I didn't know if it was the scan, but a map of the corridors suddenly appeared at the bottom of my screen, showing a ring labyrinth. And what was more it wasn't only the parts I could see with my own eyes. It also showed behind the walls. Nice! So that's what scanning could do!
But the reload time was a whole ten minutes, and the draw distance on the map was not very large, just fifteen steps or so. I could only see a couple of rings of wall, gaps and forks. However, it was valuable to know that the labyrinth was circular, and that I was in its very center.
Just thirty seconds later, basing myself on the map, I ran down the only corridor leading outward, leaving the revealed part, then stopped at a fork. Right or left? I turned left at random and ran along the wall, as is usually advised for those trying to escape small mazes. Following one wall was a reliable, though fairly slow way of finding an exit. But I guessed that this labyrinth was not large, as it was designed to test the abilities of new players. So sooner or later, this method would lead me out. It was also important to walk quickly so I would exit the labyrinth in the time allotted. What was more, I immediately noticed that, as I moved through the labyrinth, the map grew larger. This was child's play! I couldn't even get lost!
Wait... four minutes after starting, I reached a small round room with a ramp down and a ramp up alongside three other doors. My confidence blew away like the wind. The main difference between multi-story labyrinths and one-level ones, other than their greater complexity, was that following one wall no longer guaranteed exit. What was more, this meant there must have been much more ground to cover than my extremely slow method could handle. I needed to change tactics.
I expanded the map to the whole screen to get my bearings. No hint had told me how to open the map, but it happened automatically, and that surprised me. So, had I gone far from the center of the labyrinth?
Just one look at the interactive map and I began to howl in impotent rage — all the sections I had already been through were gradually disappearing! The center was already entirely erased, and the other corridors were also going away. So, I had an approximation of how long the map would last: three minutes. Just what I needed! How could I get my bearings in this multi-level labyrinth?!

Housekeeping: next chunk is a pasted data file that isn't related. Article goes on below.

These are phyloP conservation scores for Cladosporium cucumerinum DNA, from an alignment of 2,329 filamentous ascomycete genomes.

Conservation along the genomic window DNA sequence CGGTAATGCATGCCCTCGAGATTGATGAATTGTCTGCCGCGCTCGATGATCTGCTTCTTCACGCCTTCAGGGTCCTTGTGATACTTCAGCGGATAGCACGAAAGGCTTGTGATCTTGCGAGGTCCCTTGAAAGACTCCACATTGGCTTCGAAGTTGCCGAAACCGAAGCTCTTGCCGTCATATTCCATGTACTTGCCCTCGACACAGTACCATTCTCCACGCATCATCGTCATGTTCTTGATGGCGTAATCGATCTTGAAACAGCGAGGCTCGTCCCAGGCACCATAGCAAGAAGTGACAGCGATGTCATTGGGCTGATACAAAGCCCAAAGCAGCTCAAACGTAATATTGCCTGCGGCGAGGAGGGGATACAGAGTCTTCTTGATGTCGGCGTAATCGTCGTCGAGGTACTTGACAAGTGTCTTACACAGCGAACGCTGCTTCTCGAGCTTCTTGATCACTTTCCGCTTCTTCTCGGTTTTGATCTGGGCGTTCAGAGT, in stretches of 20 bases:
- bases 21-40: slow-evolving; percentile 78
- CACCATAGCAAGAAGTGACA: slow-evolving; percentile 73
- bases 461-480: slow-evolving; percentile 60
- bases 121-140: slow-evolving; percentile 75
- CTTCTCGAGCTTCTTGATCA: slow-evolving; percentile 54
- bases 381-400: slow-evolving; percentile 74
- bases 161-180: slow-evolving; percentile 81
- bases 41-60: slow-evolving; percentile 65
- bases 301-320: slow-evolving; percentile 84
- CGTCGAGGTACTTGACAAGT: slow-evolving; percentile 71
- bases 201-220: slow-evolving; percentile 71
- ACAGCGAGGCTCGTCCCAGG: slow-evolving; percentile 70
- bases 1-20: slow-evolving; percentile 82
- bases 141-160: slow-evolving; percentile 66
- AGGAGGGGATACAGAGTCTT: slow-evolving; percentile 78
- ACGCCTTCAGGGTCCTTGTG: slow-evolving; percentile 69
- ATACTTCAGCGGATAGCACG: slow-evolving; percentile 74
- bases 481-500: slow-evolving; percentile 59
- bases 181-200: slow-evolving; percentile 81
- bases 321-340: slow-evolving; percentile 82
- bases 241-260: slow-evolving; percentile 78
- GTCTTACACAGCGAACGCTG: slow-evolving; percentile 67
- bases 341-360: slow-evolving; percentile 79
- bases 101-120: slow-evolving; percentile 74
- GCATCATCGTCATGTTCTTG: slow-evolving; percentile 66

Leave marks or objects at the forks so I wouldn't duck into a dead end multiple times? Sure, that was an option. I took out the pack of condoms from my inventory, ripped a small piece of colored cardboard from it and threw it down the hallway behind me. It was meant to mark places I didn't need to go again. I didn't delve into the upper and lower floor yet and continued running through the maze.
My endurance points were gradually falling, and I was starting to get tired from so much running. Another five minutes, maybe six and I'd have to change to a walk. In this indefinite nerve-wracking situation, the only good part was that my progress bar was filling up slowly but surely. So, even if my Prospector managed to die in the labyrinth, my character would respawn.
My scanning icon turned purple again. I immediately made a scan and looked at the map. Another circle thirty steps in diameter, including part of the room with ramps I had run through. What was more, based on the map, I would end up back there soon. I'd chosen the wrong hallway. So, a minute later, there were two corridors marked with a piece of torn-off cardboard.
Just one unchecked corridor remained on this level, but I decided to go up it. I was now running totally at random, ignoring some forks and diving down others. A few times, I saw holes in the floor, which I had to jump across, and another time I had to crawl through a small section of corridor with a low ceiling. Then suddenly... I was in a circular ramp room. What was more, some hallways were already marked with cardboard! How?! I had gone up already!
But there was no time to fill my head with such questions. I was already down to less than ten minutes. I went down a floor and was no longer running so much as keeping up a fast walk with short bursts — my endurance was hovering around zero.
One more scan...
And then, when I had almost no hope left, I saw the outer edge of the maze on the map! The circle of halls and walls just ended on one side! I also noticed a marker on an internal wall very near me. I hadn't seen anything like it before. I got my bearings and turned toward it, then found an unusual section of cracked wall. Probably, this wall was weak, and could be broken...